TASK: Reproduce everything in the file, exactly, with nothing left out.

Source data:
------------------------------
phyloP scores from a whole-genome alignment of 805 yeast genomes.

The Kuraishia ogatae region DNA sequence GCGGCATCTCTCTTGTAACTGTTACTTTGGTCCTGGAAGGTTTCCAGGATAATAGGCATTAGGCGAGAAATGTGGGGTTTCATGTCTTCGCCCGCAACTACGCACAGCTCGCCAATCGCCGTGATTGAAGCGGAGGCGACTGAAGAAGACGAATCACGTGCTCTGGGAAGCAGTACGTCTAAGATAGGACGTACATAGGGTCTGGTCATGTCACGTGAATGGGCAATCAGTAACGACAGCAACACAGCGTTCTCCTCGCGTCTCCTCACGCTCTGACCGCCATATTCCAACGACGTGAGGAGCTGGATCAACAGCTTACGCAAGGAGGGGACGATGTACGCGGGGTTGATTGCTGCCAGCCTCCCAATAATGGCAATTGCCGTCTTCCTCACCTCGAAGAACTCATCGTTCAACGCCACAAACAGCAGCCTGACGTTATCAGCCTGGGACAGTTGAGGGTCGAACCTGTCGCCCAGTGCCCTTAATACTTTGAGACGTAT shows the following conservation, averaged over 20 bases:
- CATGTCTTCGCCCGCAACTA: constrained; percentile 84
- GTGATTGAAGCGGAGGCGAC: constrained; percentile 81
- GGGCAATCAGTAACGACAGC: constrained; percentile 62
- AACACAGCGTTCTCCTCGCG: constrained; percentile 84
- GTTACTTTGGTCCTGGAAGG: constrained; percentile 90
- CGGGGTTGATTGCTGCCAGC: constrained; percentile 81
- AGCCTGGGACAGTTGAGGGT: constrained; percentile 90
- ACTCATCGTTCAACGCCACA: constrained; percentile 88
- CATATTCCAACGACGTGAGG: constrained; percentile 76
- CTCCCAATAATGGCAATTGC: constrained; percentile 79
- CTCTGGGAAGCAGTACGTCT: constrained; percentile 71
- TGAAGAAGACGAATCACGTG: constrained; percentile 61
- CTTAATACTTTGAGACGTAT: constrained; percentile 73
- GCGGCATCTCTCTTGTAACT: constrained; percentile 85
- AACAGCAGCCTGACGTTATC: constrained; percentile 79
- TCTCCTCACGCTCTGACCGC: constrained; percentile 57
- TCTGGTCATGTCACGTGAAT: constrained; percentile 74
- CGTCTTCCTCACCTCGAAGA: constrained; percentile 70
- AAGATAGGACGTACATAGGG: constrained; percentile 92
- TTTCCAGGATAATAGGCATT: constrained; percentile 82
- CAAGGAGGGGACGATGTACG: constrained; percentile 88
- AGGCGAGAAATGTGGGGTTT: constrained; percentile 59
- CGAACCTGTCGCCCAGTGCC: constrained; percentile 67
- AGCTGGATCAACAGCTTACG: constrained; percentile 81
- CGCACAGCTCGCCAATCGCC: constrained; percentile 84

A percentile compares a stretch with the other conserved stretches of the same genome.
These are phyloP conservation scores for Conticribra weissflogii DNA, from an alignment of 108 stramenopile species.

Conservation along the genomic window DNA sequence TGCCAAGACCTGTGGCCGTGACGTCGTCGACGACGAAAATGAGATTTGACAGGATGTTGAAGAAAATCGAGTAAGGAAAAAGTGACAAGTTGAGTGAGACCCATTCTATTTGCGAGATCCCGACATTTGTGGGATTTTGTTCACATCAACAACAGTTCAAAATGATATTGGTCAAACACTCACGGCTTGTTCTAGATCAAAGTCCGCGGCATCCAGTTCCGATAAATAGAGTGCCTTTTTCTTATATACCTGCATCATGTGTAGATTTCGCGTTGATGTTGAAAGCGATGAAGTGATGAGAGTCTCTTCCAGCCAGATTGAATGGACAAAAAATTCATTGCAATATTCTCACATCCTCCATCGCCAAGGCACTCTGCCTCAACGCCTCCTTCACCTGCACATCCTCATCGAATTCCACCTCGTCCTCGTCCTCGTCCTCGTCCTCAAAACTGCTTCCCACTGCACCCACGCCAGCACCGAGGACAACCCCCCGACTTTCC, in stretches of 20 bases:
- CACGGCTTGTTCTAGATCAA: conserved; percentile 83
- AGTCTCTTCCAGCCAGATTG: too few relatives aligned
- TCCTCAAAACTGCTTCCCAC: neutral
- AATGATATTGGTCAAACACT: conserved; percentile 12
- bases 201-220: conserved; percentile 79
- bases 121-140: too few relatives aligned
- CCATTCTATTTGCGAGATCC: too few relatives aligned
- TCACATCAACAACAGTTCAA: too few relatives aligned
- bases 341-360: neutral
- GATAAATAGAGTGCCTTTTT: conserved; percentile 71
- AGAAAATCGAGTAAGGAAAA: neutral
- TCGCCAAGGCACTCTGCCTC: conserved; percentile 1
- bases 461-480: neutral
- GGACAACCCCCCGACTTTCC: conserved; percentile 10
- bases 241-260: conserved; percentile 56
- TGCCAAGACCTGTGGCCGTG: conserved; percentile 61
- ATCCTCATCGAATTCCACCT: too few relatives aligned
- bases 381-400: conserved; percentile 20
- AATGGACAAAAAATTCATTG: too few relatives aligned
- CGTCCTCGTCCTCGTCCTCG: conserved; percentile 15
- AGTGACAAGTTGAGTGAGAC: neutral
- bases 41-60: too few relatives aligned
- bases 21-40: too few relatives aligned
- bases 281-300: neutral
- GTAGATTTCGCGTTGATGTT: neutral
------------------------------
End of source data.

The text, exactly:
phyloP scores from a whole-genome alignment of 805 yeast genomes.

The Kuraishia ogatae region DNA sequence GCGGCATCTCTCTTGTAACTGTTACTTTGGTCCTGGAAGGTTTCCAGGATAATAGGCATTAGGCGAGAAATGTGGGGTTTCATGTCTTCGCCCGCAACTACGCACAGCTCGCCAATCGCCGTGATTGAAGCGGAGGCGACTGAAGAAGACGAATCACGTGCTCTGGGAAGCAGTACGTCTAAGATAGGACGTACATAGGGTCTGGTCATGTCACGTGAATGGGCAATCAGTAACGACAGCAACACAGCGTTCTCCTCGCGTCTCCTCACGCTCTGACCGCCATATTCCAACGACGTGAGGAGCTGGATCAACAGCTTACGCAAGGAGGGGACGATGTACGCGGGGTTGATTGCTGCCAGCCTCCCAATAATGGCAATTGCCGTCTTCCTCACCTCGAAGAACTCATCGTTCAACGCCACAAACAGCAGCCTGACGTTATCAGCCTGGGACAGTTGAGGGTCGAACCTGTCGCCCAGTGCCCTTAATACTTTGAGACGTAT shows the following conservation, averaged over 20 bases:
- CATGTCTTCGCCCGCAACTA: constrained; percentile 84
- GTGATTGAAGCGGAGGCGAC: constrained; percentile 81
- GGGCAATCAGTAACGACAGC: constrained; percentile 62
- AACACAGCGTTCTCCTCGCG: constrained; percentile 84
- GTTACTTTGGTCCTGGAAGG: constrained; percentile 90
- CGGGGTTGATTGCTGCCAGC: constrained; percentile 81
- AGCCTGGGACAGTTGAGGGT: constrained; percentile 90
- ACTCATCGTTCAACGCCACA: constrained; percentile 88
- CATATTCCAACGACGTGAGG: constrained; percentile 76
- CTCCCAATAATGGCAATTGC: constrained; percentile 79
- CTCTGGGAAGCAGTACGTCT: constrained; percentile 71
- TGAAGAAGACGAATCACGTG: constrained; percentile 61
- CTTAATACTTTGAGACGTAT: constrained; percentile 73
- GCGGCATCTCTCTTGTAACT: constrained; percentile 85
- AACAGCAGCCTGACGTTATC: constrained; percentile 79
- TCTCCTCACGCTCTGACCGC: constrained; percentile 57
- TCTGGTCATGTCACGTGAAT: constrained; percentile 74
- CGTCTTCCTCACCTCGAAGA: constrained; percentile 70
- AAGATAGGACGTACATAGGG: constrained; percentile 92
- TTTCCAGGATAATAGGCATT: constrained; percentile 82
- CAAGGAGGGGACGATGTACG: constrained; percentile 88
- AGGCGAGAAATGTGGGGTTT: constrained; percentile 59
- CGAACCTGTCGCCCAGTGCC: constrained; percentile 67
- AGCTGGATCAACAGCTTACG: constrained; percentile 81
- CGCACAGCTCGCCAATCGCC: constrained; percentile 84

A percentile compares a stretch with the other conserved stretches of the same genome.
These are phyloP conservation scores for Conticribra weissflogii DNA, from an alignment of 108 stramenopile species.

Conservation along the genomic window DNA sequence TGCCAAGACCTGTGGCCGTGACGTCGTCGACGACGAAAATGAGATTTGACAGGATGTTGAAGAAAATCGAGTAAGGAAAAAGTGACAAGTTGAGTGAGACCCATTCTATTTGCGAGATCCCGACATTTGTGGGATTTTGTTCACATCAACAACAGTTCAAAATGATATTGGTCAAACACTCACGGCTTGTTCTAGATCAAAGTCCGCGGCATCCAGTTCCGATAAATAGAGTGCCTTTTTCTTATATACCTGCATCATGTGTAGATTTCGCGTTGATGTTGAAAGCGATGAAGTGATGAGAGTCTCTTCCAGCCAGATTGAATGGACAAAAAATTCATTGCAATATTCTCACATCCTCCATCGCCAAGGCACTCTGCCTCAACGCCTCCTTCACCTGCACATCCTCATCGAATTCCACCTCGTCCTCGTCCTCGTCCTCGTCCTCAAAACTGCTTCCCACTGCACCCACGCCAGCACCGAGGACAACCCCCCGACTTTCC, in stretches of 20 bases:
- CACGGCTTGTTCTAGATCAA: conserved; percentile 83
- AGTCTCTTCCAGCCAGATTG: too few relatives aligned
- TCCTCAAAACTGCTTCCCAC: neutral
- AATGATATTGGTCAAACACT: conserved; percentile 12
- bases 201-220: conserved; percentile 79
- bases 121-140: too few relatives aligned
- CCATTCTATTTGCGAGATCC: too few relatives aligned
- TCACATCAACAACAGTTCAA: too few relatives aligned
- bases 341-360: neutral
- GATAAATAGAGTGCCTTTTT: conserved; percentile 71
- AGAAAATCGAGTAAGGAAAA: neutral
- TCGCCAAGGCACTCTGCCTC: conserved; percentile 1
- bases 461-480: neutral
- GGACAACCCCCCGACTTTCC: conserved; percentile 10
- bases 241-260: conserved; percentile 56
- TGCCAAGACCTGTGGCCGTG: conserved; percentile 61
- ATCCTCATCGAATTCCACCT: too few relatives aligned
- bases 381-400: conserved; percentile 20
- AATGGACAAAAAATTCATTG: too few relatives aligned
- CGTCCTCGTCCTCGTCCTCG: conserved; percentile 15
- AGTGACAAGTTGAGTGAGAC: neutral
- bases 41-60: too few relatives aligned
- bases 21-40: too few relatives aligned
- bases 281-300: neutral
- GTAGATTTCGCGTTGATGTT: neutral